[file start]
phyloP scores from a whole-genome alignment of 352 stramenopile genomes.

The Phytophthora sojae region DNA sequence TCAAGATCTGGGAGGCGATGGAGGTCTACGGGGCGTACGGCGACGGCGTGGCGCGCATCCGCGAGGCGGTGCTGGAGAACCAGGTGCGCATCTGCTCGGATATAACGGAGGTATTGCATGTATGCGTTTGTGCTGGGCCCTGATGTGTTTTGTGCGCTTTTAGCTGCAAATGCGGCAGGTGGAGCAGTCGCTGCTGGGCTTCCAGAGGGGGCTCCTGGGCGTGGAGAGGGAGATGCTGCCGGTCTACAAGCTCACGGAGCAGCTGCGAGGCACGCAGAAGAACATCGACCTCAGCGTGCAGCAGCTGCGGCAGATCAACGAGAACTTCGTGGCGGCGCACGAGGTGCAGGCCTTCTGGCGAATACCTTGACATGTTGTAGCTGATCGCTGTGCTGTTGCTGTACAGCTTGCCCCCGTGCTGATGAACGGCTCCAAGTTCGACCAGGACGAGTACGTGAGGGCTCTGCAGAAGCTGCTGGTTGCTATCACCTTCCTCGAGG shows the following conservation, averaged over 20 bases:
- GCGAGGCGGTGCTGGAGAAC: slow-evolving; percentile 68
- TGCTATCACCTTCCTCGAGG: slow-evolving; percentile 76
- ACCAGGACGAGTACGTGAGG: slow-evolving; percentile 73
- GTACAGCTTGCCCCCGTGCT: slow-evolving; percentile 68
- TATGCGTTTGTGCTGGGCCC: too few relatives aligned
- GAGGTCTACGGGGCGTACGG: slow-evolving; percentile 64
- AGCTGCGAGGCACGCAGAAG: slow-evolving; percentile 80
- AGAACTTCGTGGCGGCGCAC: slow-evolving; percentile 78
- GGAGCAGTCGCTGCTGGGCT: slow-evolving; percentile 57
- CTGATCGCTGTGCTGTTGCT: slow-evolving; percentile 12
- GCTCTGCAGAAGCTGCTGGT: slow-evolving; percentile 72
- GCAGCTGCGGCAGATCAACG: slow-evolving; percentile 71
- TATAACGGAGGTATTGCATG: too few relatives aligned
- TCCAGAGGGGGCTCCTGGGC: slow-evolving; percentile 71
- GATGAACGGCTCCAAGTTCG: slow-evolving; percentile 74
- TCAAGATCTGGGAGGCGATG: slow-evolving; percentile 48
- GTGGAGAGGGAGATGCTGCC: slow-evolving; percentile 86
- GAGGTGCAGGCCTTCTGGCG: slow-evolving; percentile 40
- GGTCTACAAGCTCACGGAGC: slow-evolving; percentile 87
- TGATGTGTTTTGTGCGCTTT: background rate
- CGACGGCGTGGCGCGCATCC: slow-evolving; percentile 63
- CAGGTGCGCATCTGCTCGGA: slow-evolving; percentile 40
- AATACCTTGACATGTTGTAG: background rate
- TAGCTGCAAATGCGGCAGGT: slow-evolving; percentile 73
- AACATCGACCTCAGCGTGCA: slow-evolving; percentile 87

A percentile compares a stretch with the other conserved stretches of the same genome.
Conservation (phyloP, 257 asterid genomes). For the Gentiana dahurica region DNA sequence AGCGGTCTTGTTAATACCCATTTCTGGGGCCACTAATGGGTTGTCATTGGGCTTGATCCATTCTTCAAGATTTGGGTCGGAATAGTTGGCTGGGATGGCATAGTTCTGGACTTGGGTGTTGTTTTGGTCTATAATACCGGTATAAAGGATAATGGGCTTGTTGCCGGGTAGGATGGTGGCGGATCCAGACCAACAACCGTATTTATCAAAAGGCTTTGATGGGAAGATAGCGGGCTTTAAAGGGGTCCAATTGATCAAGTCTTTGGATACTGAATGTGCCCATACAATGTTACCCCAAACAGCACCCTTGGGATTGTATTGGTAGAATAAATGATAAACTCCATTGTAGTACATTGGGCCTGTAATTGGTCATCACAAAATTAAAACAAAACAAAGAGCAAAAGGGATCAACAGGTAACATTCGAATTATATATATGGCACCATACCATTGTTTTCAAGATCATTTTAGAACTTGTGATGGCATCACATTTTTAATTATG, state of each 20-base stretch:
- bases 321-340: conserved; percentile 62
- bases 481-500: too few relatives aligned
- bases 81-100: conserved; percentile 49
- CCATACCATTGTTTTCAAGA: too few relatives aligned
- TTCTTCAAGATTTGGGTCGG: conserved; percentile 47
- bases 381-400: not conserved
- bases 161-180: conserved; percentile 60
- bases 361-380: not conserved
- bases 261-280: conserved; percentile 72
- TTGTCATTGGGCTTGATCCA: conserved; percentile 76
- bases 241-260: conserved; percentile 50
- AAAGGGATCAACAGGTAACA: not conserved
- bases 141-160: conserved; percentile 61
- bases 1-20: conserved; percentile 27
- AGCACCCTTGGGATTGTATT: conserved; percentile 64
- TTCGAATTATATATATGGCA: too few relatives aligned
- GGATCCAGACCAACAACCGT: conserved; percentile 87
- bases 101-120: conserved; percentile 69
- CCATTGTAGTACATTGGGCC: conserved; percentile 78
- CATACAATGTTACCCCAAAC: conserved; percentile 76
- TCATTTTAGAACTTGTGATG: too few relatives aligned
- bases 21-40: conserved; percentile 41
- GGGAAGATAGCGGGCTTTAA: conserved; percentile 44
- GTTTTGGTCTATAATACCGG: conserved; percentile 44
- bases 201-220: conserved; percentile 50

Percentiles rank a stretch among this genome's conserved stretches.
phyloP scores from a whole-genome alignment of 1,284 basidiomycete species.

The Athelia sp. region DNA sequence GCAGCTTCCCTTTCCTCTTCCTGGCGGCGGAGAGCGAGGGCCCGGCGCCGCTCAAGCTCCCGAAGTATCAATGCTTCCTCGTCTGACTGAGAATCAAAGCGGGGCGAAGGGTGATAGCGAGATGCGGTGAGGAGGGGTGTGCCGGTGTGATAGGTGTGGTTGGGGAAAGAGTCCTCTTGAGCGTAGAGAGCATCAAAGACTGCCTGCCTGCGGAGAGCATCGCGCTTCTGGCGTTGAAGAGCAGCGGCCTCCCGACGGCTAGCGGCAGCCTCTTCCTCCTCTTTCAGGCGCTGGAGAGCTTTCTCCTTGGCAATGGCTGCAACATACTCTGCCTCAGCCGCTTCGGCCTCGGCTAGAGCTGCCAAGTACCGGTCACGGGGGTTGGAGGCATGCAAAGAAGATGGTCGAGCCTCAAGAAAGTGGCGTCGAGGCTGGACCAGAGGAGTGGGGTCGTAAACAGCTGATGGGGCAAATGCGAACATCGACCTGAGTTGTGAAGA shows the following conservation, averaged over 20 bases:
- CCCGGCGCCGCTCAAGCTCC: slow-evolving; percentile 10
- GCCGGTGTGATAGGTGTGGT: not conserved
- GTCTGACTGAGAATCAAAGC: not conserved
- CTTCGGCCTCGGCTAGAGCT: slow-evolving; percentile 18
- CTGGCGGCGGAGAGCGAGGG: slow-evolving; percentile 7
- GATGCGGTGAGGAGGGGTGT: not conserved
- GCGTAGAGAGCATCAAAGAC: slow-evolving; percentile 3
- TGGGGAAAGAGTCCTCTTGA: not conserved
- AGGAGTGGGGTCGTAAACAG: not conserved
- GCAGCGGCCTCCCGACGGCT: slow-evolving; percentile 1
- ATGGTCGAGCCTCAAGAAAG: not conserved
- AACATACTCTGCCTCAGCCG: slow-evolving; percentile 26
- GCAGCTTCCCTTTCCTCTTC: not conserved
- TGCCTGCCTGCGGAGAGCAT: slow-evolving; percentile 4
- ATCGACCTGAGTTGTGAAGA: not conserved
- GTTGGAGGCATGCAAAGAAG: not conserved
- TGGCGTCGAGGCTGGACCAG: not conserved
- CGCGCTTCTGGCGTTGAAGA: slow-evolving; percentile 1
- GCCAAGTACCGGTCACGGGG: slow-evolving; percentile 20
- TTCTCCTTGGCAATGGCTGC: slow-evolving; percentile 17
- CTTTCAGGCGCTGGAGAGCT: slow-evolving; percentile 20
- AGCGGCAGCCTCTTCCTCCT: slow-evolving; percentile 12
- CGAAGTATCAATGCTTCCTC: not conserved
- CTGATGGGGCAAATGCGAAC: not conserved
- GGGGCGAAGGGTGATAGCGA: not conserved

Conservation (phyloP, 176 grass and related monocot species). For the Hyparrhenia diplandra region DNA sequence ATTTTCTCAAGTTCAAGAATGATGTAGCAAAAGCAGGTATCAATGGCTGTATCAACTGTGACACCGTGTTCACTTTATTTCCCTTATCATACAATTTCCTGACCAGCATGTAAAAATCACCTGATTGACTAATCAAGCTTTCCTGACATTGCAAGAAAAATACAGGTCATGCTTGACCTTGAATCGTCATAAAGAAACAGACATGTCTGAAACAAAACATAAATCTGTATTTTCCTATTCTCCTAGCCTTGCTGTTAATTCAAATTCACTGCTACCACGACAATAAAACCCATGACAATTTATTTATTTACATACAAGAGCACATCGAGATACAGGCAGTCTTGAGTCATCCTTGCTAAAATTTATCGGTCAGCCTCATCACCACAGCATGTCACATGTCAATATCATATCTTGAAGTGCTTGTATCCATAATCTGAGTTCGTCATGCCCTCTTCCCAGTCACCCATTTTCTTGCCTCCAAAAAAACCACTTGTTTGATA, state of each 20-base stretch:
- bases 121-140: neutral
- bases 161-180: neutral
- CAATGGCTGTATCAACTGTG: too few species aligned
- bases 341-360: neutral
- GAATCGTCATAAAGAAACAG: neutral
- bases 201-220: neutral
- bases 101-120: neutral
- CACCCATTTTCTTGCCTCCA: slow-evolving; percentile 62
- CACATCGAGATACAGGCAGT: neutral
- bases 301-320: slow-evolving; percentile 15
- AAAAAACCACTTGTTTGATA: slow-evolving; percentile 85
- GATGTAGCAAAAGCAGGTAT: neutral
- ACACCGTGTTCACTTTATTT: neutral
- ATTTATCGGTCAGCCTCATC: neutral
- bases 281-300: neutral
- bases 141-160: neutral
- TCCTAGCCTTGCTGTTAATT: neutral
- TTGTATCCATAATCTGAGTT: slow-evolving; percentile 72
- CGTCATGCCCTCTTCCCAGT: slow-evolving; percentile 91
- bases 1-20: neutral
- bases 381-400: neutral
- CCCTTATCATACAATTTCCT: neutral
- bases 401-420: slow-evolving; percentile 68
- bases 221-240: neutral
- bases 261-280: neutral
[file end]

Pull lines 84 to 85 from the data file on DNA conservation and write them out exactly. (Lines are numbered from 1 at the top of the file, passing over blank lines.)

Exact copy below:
- bases 121-140: neutral
- bases 161-180: neutral